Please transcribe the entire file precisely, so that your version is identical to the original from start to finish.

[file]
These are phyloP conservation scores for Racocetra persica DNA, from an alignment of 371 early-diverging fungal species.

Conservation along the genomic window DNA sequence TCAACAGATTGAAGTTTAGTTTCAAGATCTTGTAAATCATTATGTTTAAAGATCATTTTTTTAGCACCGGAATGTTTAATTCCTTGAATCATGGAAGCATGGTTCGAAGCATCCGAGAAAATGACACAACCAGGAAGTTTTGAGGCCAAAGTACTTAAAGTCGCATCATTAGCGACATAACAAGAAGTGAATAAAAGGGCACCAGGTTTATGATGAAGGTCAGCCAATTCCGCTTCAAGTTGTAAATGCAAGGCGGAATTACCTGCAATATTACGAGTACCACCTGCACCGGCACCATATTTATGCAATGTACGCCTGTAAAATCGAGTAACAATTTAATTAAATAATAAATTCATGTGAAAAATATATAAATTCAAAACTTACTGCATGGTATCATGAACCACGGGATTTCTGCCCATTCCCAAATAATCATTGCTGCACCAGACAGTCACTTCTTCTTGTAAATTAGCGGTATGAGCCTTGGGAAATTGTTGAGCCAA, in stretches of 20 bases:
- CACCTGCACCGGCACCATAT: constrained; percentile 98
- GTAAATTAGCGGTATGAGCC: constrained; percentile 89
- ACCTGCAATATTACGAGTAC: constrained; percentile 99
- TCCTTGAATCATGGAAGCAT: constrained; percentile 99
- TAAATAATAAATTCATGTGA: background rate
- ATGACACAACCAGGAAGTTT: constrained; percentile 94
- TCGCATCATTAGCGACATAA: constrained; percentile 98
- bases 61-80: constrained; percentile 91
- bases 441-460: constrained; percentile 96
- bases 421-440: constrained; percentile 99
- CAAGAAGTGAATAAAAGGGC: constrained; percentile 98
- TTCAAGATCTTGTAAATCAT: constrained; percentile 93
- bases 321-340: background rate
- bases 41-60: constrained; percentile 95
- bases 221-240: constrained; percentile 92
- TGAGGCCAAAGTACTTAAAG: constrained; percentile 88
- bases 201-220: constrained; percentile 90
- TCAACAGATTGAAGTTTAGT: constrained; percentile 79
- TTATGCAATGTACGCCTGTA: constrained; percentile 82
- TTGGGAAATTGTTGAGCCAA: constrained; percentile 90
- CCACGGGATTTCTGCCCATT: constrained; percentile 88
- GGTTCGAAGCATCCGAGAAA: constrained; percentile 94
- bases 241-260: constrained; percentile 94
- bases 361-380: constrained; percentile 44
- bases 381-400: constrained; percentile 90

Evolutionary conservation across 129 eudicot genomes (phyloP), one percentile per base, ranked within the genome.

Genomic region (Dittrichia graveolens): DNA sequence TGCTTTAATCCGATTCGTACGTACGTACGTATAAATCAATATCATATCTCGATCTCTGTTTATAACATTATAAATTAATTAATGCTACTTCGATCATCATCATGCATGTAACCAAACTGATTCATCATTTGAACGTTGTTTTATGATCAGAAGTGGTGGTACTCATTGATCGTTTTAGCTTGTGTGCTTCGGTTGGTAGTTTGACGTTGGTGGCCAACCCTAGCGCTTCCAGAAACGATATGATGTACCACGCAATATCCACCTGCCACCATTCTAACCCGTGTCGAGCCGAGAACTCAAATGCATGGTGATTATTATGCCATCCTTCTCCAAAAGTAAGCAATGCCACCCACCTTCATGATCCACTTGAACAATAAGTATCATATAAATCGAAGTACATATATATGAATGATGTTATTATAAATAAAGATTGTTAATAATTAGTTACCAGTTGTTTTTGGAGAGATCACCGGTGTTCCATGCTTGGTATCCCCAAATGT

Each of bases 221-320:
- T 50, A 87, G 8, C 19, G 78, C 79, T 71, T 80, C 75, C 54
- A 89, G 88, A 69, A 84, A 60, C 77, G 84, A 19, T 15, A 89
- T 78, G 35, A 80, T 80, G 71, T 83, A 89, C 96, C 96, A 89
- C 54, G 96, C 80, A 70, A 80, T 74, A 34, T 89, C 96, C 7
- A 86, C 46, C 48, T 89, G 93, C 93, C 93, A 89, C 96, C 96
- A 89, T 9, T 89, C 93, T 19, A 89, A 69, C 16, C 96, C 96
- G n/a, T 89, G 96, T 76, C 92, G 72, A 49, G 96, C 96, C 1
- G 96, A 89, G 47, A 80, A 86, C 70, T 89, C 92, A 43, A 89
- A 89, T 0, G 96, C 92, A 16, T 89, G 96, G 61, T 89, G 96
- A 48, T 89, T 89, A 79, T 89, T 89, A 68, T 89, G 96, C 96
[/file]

These are phyloP conservation scores for Racocetra persica DNA, from an alignment of 371 early-diverging fungal species.

Conservation along the genomic window DNA sequence TCAACAGATTGAAGTTTAGTTTCAAGATCTTGTAAATCATTATGTTTAAAGATCATTTTTTTAGCACCGGAATGTTTAATTCCTTGAATCATGGAAGCATGGTTCGAAGCATCCGAGAAAATGACACAACCAGGAAGTTTTGAGGCCAAAGTACTTAAAGTCGCATCATTAGCGACATAACAAGAAGTGAATAAAAGGGCACCAGGTTTATGATGAAGGTCAGCCAATTCCGCTTCAAGTTGTAAATGCAAGGCGGAATTACCTGCAATATTACGAGTACCACCTGCACCGGCACCATATTTATGCAATGTACGCCTGTAAAATCGAGTAACAATTTAATTAAATAATAAATTCATGTGAAAAATATATAAATTCAAAACTTACTGCATGGTATCATGAACCACGGGATTTCTGCCCATTCCCAAATAATCATTGCTGCACCAGACAGTCACTTCTTCTTGTAAATTAGCGGTATGAGCCTTGGGAAATTGTTGAGCCAA, in stretches of 20 bases:
- CACCTGCACCGGCACCATAT: constrained; percentile 98
- GTAAATTAGCGGTATGAGCC: constrained; percentile 89
- ACCTGCAATATTACGAGTAC: constrained; percentile 99
- TCCTTGAATCATGGAAGCAT: constrained; percentile 99
- TAAATAATAAATTCATGTGA: background rate
- ATGACACAACCAGGAAGTTT: constrained; percentile 94
- TCGCATCATTAGCGACATAA: constrained; percentile 98
- bases 61-80: constrained; percentile 91
- bases 441-460: constrained; percentile 96
- bases 421-440: constrained; percentile 99
- CAAGAAGTGAATAAAAGGGC: constrained; percentile 98
- TTCAAGATCTTGTAAATCAT: constrained; percentile 93
- bases 321-340: background rate
- bases 41-60: constrained; percentile 95
- bases 221-240: constrained; percentile 92
- TGAGGCCAAAGTACTTAAAG: constrained; percentile 88
- bases 201-220: constrained; percentile 90
- TCAACAGATTGAAGTTTAGT: constrained; percentile 79
- TTATGCAATGTACGCCTGTA: constrained; percentile 82
- TTGGGAAATTGTTGAGCCAA: constrained; percentile 90
- CCACGGGATTTCTGCCCATT: constrained; percentile 88
- GGTTCGAAGCATCCGAGAAA: constrained; percentile 94
- bases 241-260: constrained; percentile 94
- bases 361-380: constrained; percentile 44
- bases 381-400: constrained; percentile 90

Evolutionary conservation across 129 eudicot genomes (phyloP), one percentile per base, ranked within the genome.

Genomic region (Dittrichia graveolens): DNA sequence TGCTTTAATCCGATTCGTACGTACGTACGTATAAATCAATATCATATCTCGATCTCTGTTTATAACATTATAAATTAATTAATGCTACTTCGATCATCATCATGCATGTAACCAAACTGATTCATCATTTGAACGTTGTTTTATGATCAGAAGTGGTGGTACTCATTGATCGTTTTAGCTTGTGTGCTTCGGTTGGTAGTTTGACGTTGGTGGCCAACCCTAGCGCTTCCAGAAACGATATGATGTACCACGCAATATCCACCTGCCACCATTCTAACCCGTGTCGAGCCGAGAACTCAAATGCATGGTGATTATTATGCCATCCTTCTCCAAAAGTAAGCAATGCCACCCACCTTCATGATCCACTTGAACAATAAGTATCATATAAATCGAAGTACATATATATGAATGATGTTATTATAAATAAAGATTGTTAATAATTAGTTACCAGTTGTTTTTGGAGAGATCACCGGTGTTCCATGCTTGGTATCCCCAAATGT

Each of bases 221-320:
- T 50, A 87, G 8, C 19, G 78, C 79, T 71, T 80, C 75, C 54
- A 89, G 88, A 69, A 84, A 60, C 77, G 84, A 19, T 15, A 89
- T 78, G 35, A 80, T 80, G 71, T 83, A 89, C 96, C 96, A 89
- C 54, G 96, C 80, A 70, A 80, T 74, A 34, T 89, C 96, C 7
- A 86, C 46, C 48, T 89, G 93, C 93, C 93, A 89, C 96, C 96
- A 89, T 9, T 89, C 93, T 19, A 89, A 69, C 16, C 96, C 96
- G n/a, T 89, G 96, T 76, C 92, G 72, A 49, G 96, C 96, C 1
- G 96, A 89, G 47, A 80, A 86, C 70, T 89, C 92, A 43, A 89
- A 89, T 0, G 96, C 92, A 16, T 89, G 96, G 61, T 89, G 96
- A 48, T 89, T 89, A 79, T 89, T 89, A 68, T 89, G 96, C 96